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Welcoming a new baby into the world is magical, but as many new mothers know, it can also be scary. With at least 20 percent of new moms in America struggling with post-partum depression, it is critical that amidst all the chaos, mothers and their loved ones are also paying attention to their mental health.

What is post-partum depression?

Post-partum depression (PPD) is a subset of depression that affects mothers usually between two weeks to a year after giving birth. Many symptoms are similar to regular depression, including: severe mood swings, avoiding loved ones, anxiety, loss of appetite and crying spells. PPD also introduces feelings of doubt in their ability to provide adequate care for their child, trouble bonding with the baby and thoughts of self-harm and harming the baby.

Overall, PPD can make it difficult for mothers to effectively care for themselves and their baby. Paired with the newfound responsibilities and expectations of motherhood, many women end up self-medicating with drugs and alcohol.

The link between PPD and addiction

According to SAMHSA, as many as 15 percent of women with PPD engage in binge drinking within a year of giving birth. Nine percent within that group also admitted to using drugs.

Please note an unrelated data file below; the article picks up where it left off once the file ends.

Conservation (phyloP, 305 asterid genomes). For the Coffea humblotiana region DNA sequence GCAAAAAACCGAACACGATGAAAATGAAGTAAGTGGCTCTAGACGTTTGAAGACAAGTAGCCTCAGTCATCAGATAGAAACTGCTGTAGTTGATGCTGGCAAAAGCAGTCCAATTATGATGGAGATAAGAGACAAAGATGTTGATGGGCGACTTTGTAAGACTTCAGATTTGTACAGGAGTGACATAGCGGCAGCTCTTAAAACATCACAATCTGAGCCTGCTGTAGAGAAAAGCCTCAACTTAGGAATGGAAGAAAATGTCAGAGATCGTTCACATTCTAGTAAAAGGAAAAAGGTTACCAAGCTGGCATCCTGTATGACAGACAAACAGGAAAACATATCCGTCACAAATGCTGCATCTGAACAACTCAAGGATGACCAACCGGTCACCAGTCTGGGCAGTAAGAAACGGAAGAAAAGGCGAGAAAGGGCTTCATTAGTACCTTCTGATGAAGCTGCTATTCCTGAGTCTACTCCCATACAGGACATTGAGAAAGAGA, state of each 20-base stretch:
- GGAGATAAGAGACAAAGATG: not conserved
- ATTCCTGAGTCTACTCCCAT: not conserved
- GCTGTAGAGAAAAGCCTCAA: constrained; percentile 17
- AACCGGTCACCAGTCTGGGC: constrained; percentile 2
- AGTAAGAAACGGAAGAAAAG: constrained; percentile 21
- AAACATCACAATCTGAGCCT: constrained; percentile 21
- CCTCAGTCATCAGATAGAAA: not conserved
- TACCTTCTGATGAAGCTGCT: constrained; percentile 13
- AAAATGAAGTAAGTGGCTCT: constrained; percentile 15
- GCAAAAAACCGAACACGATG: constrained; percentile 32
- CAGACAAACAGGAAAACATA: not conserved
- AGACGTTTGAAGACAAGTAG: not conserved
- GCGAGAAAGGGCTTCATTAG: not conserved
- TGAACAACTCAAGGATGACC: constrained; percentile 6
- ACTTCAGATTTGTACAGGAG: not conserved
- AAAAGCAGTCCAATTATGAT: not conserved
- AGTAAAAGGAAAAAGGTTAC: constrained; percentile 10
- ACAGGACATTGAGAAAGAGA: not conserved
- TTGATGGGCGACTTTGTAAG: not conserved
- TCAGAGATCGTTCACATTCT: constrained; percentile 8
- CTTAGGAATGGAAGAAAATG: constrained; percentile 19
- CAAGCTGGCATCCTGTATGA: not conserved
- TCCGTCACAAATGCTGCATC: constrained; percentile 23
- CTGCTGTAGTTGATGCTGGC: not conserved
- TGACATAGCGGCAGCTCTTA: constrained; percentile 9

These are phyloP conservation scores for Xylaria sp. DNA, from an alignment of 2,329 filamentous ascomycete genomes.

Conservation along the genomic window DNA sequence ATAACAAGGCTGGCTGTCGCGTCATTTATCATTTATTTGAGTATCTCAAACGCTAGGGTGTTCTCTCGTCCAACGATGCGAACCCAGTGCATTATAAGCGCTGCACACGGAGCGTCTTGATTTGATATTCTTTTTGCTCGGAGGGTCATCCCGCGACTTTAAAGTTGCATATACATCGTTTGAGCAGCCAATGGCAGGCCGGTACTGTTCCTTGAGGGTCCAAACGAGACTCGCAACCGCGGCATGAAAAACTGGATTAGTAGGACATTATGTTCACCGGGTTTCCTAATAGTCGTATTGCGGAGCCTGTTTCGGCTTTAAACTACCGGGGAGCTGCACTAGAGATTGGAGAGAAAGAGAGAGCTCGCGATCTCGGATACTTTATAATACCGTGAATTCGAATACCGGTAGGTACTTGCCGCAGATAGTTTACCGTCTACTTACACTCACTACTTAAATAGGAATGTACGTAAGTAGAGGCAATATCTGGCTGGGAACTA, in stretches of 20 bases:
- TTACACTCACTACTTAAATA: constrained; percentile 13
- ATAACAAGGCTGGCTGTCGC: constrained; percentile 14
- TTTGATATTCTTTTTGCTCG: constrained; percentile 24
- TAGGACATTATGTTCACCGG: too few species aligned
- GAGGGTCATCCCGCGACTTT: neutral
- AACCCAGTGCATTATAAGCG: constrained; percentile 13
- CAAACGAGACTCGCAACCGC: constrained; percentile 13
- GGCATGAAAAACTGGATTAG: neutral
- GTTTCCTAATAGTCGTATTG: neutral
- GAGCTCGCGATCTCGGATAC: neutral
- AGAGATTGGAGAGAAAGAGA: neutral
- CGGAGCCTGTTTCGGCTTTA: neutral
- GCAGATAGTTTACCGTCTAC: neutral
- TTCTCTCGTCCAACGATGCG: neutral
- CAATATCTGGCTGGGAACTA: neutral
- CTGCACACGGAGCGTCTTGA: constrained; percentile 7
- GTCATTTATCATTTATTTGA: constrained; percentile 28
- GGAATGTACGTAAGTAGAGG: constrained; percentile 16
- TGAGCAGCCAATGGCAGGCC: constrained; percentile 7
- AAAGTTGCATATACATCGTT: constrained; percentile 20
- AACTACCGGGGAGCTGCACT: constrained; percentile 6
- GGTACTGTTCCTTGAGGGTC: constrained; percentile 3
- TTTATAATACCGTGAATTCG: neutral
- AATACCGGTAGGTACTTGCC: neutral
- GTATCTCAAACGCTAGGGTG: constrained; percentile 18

It may be easy to overlook moms who binge drink as “wine mom” culture continues to dominate social media. Not only are moms frequently admitting to drinking a bottle by themselves in one sitting, but many companies tout t-shirts, wine glasses, bumper stickers and more that celebrate wine mom culture. The wine mom has become normalized and ingrained in our culture and on social media, so where do we draw the line?

As a result, many have viewed wine as a “softer” alternative for hard liquors, which creates an illusion that minimizes alcoholism. Vodka mom doesn’t have the same effect, for example.

The effects on babies and older kids

Mothers who binge drink as a result of PPD also put their babies at risk, particularly those who are breastfeeding. Alcohol can pass from mother to child and studies have shown that this can stunt a baby’s growth.

Mothers who use drugs pass on side effects to their babies as well. For amphetamine takers, babies suffer from trouble sleeping and irritability. For those on cocaine, babies struggle with seizures, irritability, diarrhea and vomiting. Heroin causes tremors, vomiting, restlessness and trouble eating.

For older children, witnessing their parents binge drink becomes a normal expectation for them. It blurs the line between responsible drinking for adults and alcoholism. Down the line, they may be more likely to make bad choices when they start using alcohol.

Motherhood and PPD is tough, but there are resources out there to help moms cope with their new lives and overcome PPD. You’re not alone, and chances are, if you reach out to someone, they will help you get the help you need.

If you or a loved one is struggling with a substance use disorder, call the New England Recovery Center at (844) 500-6372 and we can help you on the path to long-term recovery.

 

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